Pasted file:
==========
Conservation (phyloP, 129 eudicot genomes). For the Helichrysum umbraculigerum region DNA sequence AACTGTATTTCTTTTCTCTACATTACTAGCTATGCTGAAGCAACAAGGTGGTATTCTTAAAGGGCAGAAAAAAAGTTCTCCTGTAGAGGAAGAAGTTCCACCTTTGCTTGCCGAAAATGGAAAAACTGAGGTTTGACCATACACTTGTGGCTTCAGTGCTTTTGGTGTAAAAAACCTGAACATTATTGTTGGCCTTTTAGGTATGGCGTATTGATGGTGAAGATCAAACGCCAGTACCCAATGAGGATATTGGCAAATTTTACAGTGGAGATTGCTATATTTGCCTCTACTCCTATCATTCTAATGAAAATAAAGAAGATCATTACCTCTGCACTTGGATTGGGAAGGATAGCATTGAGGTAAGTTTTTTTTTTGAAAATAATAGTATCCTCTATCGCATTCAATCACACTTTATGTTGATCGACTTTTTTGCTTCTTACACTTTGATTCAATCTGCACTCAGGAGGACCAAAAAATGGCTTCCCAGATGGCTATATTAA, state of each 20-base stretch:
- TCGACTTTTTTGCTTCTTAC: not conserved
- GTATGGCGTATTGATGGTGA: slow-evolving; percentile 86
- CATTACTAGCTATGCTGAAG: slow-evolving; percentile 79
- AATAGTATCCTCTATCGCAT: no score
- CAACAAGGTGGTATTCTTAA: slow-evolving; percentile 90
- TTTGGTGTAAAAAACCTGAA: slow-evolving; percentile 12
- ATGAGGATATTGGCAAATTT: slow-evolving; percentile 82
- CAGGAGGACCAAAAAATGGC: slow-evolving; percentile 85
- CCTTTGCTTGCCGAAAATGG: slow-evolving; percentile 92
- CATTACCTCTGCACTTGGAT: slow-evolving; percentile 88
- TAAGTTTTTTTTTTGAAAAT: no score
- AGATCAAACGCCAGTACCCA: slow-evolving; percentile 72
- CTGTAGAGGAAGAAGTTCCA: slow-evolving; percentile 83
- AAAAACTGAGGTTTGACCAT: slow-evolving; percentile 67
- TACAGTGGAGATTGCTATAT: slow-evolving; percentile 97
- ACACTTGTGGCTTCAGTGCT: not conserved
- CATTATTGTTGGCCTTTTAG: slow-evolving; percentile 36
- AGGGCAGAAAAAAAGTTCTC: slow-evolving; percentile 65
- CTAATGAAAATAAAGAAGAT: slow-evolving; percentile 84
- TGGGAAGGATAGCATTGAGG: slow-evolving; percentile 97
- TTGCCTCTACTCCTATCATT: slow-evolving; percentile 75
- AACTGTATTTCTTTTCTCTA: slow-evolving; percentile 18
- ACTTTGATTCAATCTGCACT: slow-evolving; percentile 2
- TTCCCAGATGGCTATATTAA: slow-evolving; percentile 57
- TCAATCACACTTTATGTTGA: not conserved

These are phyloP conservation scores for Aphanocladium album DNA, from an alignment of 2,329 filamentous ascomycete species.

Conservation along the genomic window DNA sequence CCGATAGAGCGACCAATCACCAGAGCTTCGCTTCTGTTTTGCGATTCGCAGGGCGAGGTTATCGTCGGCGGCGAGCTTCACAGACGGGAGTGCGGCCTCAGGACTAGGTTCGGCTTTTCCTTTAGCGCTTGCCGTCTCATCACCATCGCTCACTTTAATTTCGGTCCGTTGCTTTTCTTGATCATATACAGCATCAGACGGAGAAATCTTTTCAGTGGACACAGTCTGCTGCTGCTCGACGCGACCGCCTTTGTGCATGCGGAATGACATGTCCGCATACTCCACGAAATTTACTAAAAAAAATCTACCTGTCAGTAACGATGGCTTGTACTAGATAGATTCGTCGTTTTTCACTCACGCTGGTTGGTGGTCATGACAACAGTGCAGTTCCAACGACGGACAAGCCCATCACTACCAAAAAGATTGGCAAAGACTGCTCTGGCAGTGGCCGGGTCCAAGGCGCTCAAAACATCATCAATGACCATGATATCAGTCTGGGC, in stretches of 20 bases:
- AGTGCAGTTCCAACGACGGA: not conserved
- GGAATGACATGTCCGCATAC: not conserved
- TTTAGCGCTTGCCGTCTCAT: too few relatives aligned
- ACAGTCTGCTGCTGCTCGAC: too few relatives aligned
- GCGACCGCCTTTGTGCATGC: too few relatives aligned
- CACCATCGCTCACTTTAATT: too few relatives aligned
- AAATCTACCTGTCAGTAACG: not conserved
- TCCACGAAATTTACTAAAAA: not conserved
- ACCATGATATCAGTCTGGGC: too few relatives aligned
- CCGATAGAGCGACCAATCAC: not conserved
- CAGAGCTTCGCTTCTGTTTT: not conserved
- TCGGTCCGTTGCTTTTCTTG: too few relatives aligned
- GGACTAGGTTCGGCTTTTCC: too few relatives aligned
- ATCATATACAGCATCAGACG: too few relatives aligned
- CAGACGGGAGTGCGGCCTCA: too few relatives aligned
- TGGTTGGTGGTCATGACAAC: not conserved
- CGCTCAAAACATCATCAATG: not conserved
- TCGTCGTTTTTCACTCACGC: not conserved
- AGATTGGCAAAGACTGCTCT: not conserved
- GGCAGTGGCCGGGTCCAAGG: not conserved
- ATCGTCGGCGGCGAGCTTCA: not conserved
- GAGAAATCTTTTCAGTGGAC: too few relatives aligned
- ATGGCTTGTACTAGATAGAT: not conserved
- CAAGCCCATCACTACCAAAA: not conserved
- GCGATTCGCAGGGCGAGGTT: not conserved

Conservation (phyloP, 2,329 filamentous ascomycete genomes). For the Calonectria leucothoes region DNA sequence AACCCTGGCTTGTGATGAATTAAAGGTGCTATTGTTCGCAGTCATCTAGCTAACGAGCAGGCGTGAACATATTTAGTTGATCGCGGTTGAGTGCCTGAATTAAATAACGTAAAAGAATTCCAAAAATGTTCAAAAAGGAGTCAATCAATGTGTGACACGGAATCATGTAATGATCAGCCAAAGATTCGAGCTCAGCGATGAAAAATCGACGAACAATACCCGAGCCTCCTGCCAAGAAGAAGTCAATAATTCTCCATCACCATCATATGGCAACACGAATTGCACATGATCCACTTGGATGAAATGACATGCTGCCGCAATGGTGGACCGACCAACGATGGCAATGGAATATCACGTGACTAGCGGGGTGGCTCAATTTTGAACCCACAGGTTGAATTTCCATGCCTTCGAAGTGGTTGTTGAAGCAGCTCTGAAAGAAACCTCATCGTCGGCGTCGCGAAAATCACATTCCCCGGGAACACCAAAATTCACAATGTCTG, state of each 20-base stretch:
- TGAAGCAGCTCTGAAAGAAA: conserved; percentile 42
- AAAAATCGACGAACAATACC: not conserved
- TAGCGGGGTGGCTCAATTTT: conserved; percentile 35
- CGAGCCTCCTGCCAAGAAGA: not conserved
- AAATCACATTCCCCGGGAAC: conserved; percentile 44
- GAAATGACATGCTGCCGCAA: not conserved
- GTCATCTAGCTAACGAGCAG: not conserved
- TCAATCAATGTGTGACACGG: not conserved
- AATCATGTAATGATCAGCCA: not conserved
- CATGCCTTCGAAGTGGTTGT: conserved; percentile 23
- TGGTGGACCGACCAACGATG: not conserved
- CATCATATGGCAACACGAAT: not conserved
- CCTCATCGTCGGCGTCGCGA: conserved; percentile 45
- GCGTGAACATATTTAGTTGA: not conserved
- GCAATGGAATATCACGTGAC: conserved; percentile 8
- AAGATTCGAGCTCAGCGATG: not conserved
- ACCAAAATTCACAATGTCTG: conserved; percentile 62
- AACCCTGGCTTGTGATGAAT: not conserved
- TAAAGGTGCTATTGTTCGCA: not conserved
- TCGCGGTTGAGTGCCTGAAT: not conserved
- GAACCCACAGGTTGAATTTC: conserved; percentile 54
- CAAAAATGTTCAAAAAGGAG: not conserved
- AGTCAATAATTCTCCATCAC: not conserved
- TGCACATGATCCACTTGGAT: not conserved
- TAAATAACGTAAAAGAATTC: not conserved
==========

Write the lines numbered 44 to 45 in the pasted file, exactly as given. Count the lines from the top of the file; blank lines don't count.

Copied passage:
- TGGTTGGTGGTCATGACAAC: not conserved
- CGCTCAAAACATCATCAATG: not conserved